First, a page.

FRANCOIS LECLERC / TER / RÉMY MARCIANO / JACQUES SBRIGLIA / SETEC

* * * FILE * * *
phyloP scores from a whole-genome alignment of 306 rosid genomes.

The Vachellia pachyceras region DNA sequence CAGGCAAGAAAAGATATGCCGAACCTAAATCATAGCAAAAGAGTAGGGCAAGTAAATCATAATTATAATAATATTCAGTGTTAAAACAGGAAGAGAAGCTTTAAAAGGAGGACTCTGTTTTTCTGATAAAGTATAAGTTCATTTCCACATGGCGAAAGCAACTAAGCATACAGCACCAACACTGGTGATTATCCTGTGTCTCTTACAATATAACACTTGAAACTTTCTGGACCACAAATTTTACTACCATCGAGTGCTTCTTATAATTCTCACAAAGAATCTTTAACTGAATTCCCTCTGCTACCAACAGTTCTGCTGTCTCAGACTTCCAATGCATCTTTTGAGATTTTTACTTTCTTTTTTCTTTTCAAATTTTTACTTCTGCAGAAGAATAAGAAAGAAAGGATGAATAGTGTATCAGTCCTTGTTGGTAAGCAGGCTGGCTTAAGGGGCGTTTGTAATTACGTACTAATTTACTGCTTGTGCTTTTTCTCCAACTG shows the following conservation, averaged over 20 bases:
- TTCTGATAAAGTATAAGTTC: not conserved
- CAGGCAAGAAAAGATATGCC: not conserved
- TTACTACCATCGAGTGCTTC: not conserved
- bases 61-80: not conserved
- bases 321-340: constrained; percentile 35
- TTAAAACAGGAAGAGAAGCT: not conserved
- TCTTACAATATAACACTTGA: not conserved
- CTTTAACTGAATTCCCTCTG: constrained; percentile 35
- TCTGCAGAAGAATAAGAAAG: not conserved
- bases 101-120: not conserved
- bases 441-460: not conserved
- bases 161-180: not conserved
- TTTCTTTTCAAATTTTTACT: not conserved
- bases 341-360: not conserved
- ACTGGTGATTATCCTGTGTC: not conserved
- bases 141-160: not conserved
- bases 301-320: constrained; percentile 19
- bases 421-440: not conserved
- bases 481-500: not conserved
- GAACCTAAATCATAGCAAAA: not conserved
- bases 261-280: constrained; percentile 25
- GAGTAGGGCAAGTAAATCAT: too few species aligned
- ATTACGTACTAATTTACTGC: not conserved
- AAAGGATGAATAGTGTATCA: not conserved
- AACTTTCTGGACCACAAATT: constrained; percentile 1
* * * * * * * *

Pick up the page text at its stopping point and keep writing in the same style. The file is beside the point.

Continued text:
At the conclusion of an international urban planning competition that began in July 2008, a panel of elected officials, technicians and professionals chaired by Guy Tessier named the winner on November 12 who is to develop and implement the Urban Planning and Development (PAUD) program for the Euroméditerranée extension. To put it plainly, this is the roadmap for the project, the overall plan that will guide development over the entire perimeter. The team selected is led by Francois Leclercq/TER, in association with Remy Marciano/Jacques Sbriglia and the Setec Groups. The team has committed itself for 9 years, alongside Euroméditerranée, to provide the project management for a broad urban development operation, which includes designing the PAUD by 2010, the urban integration studies in 2011-2012, the consultation and communication on the parallel project, and the project management for the worksites within the extension’s first Mixed Development Zone (ZAC) around 2013. The project selected in the competition is not etched in stone: it is rather a very detailed outline of the entire face of the future Marseille, in compliance with the specifications that have been defined today by Euroméditerranée’s partners, but may change tomorrow when they come in contact with the housing projects and facilities that these same financial partners have scheduled on the perimeter. All this is basically to solve a major issue that Euroméditerranée has dealt with for the last 15 years: How to create a quality of life that will benefit all the residents of Marseilles while rebuilding ‘the city on the city’? The design principles adopted for the extension provide new answers. And even at this status, the canvas heralds major changes. . .